I do realise that by writing a post about another workshop so soon after returning from mud resist printing in Jaipur I am giving the impression of having nothing better to do than flit around the world attending whichever workshops I fancy, without having to worry about mundane matters such as earning a living. I wish! 🙂
In fact I booked this workshop on nuno felting for couture with Liz Clay at West Dean quite a while ago, after I was given some gift vouchers by some very generous friends, Anne and Lucy, for a significant birthday. The mud resist workshop, by contrast, was tacked on at the last minute to a holiday in India that had already been planned. The timing was unfortunate, but hey – you have to grab these opportunities when they arise!
So the last five days I have spent with Carol, my fellow felter from Women of the Cloth, in the bucolic surroundings of West Dean College in West Sussex. Of the 50 or so people attending workshops in this period, only two or three of us had never been before – and I can see why people return over and over again. The facilities are great, the food is plentiful, the bedrooms are comfortable, and the tutors know their stuff.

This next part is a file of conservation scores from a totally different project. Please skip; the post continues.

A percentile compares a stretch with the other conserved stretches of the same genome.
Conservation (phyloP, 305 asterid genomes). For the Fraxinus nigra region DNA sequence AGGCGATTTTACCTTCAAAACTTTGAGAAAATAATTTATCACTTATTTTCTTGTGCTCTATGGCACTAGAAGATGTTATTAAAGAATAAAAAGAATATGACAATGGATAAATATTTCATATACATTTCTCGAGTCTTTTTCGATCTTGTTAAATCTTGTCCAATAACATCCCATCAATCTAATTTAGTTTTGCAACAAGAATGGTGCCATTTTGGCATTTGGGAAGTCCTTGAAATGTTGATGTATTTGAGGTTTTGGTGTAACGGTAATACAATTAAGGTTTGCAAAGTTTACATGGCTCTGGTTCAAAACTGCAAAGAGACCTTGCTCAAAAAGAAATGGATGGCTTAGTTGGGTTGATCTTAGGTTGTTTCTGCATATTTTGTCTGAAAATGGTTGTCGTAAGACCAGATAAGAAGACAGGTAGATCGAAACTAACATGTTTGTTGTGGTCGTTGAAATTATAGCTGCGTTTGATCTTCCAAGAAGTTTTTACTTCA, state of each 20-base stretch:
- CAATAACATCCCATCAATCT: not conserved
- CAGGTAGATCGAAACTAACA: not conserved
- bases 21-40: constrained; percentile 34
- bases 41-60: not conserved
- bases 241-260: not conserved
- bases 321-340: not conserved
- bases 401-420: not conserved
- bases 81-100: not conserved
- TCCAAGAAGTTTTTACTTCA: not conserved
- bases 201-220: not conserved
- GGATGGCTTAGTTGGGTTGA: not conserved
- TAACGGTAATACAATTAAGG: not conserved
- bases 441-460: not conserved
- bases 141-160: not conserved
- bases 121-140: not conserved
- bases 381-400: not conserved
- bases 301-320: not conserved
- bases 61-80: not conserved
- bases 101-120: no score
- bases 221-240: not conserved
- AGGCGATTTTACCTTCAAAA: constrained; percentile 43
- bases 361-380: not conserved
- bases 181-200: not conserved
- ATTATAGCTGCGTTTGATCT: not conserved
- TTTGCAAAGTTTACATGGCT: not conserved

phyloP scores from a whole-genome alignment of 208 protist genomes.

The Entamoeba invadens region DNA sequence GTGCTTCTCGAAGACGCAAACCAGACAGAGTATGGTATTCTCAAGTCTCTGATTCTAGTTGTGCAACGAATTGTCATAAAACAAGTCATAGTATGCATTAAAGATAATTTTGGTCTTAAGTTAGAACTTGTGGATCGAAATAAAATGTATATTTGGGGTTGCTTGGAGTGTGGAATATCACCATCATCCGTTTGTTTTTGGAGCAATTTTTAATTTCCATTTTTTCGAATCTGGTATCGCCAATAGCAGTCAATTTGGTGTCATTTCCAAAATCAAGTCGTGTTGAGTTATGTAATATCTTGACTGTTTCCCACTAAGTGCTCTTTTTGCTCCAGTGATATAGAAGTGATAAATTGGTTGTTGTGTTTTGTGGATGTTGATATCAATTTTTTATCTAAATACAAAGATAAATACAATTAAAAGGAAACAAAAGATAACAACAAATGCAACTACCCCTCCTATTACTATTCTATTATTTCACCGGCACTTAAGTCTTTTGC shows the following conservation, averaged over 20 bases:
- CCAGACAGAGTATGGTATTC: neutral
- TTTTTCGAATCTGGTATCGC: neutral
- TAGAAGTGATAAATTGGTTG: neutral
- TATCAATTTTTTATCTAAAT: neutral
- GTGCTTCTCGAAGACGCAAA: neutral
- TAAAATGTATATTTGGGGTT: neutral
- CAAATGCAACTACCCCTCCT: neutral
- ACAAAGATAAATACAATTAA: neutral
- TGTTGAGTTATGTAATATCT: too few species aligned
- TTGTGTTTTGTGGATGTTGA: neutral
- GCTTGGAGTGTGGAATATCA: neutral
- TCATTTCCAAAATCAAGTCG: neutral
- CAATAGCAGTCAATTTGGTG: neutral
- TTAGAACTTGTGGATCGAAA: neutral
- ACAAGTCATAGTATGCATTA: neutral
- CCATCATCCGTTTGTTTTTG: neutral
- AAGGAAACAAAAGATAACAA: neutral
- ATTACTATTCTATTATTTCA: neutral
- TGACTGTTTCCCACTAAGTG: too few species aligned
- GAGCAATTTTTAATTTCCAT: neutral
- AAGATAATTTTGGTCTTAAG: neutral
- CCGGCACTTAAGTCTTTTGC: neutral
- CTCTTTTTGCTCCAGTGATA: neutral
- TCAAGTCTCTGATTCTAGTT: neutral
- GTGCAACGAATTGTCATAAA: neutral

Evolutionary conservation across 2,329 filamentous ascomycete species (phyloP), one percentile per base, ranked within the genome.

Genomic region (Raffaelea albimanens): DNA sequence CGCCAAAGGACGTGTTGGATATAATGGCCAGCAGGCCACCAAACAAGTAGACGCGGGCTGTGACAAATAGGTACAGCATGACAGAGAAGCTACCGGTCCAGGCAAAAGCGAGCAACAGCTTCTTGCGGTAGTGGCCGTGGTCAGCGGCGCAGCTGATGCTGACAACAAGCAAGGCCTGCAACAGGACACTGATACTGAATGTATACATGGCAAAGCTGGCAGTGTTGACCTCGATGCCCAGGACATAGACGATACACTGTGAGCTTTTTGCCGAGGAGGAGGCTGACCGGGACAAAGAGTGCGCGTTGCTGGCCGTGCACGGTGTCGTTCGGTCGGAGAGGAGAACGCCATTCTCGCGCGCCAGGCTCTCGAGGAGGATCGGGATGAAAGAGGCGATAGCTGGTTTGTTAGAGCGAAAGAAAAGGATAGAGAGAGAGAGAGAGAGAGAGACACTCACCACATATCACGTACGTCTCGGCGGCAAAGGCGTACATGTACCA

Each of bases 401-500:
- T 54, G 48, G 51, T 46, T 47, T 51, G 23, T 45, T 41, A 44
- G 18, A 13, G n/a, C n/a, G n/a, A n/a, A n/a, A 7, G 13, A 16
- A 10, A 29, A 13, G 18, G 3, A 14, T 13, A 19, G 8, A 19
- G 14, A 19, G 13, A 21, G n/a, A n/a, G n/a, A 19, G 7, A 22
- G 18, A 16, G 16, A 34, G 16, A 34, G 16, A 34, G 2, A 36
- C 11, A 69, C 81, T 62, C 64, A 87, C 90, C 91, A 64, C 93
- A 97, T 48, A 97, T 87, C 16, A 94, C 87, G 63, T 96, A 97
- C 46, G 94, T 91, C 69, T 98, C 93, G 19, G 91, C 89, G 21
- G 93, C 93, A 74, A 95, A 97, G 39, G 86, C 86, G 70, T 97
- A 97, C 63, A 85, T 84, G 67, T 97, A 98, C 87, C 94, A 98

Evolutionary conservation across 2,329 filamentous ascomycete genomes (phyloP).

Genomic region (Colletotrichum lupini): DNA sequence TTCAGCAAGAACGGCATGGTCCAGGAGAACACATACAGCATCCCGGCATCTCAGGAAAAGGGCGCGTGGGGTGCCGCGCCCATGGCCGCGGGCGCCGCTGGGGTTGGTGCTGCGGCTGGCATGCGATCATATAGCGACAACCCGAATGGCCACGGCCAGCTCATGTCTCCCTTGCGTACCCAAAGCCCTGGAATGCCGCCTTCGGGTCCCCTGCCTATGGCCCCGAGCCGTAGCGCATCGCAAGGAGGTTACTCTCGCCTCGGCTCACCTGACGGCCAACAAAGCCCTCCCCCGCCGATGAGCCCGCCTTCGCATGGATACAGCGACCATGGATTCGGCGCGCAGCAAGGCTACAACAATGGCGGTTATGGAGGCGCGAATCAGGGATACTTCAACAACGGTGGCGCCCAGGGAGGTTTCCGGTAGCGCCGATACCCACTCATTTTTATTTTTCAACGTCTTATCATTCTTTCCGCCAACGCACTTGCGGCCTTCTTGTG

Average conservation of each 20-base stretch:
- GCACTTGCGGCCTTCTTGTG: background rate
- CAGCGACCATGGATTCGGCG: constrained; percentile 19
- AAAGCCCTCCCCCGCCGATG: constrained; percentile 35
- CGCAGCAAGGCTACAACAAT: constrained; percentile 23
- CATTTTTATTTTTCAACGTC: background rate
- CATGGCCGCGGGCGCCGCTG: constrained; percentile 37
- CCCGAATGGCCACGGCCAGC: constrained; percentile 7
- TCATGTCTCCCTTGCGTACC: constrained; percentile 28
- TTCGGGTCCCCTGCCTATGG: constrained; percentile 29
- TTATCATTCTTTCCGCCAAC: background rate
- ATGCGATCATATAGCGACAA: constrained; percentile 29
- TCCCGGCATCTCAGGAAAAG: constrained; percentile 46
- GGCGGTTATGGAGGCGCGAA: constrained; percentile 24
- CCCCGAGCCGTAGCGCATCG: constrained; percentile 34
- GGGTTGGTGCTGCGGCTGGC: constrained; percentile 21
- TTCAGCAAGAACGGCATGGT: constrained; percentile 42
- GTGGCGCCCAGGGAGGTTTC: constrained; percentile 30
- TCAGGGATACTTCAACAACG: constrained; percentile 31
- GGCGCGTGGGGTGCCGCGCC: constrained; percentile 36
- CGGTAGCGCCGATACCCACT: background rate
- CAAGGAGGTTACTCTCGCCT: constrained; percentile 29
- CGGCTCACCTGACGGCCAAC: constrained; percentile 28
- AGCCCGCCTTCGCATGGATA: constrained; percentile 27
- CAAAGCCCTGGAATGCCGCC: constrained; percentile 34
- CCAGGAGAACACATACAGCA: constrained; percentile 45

Liz Clay is a well-known felter who has produced fabric for Givenchy, Balenciaga and Stella McCartney, among others. Her book on nuno felt was one of the first I devoured when I first started felting at Morley College, so it was great to attend a workshop with her in person.
There were seven of us on the course, with varying levels of felting experience. We started by making felt or prefelt samples and cutting shapes using templates provided by Liz. We then stitched these together and felted further (if using prefelt). Depending on the thickness of the felt and the shape of the templates, the result could be a vessel or bag, or an elegant floaty scarf.
We also looked at other ways to add texture and movement, both through pleating prefelts and folding and crumpling fabric before nuno felting.
After making a pleated sample I was noticed that when it was rolled up it resembled an oyster mushroom – perfect for an exhibition I am working on (details in a later post).
So I worked up a section of a sample neckpiece, which I then adapted before making the finished piece. The part that goes around the neck is inspired by bracket fungus, while the “clasp” is a toadstool. 🙂
I now have something to wear for the private view, even though I haven’t made the work for the exhibition itself yet. Nothing like putting the cart before the horse! 😉
Our most mature student, Dorothy, also chose to make a pleated scarf, doggedly felting and stitching four metres of fabric! At one stage everyone joined in to help her get it finished.
Just time for a final group photo wearing some of our creations before heading home! One student, Jeanette, had to leave early, so is missing from the photo.
And now it really is back to the real world, nose to the grindstone! 😦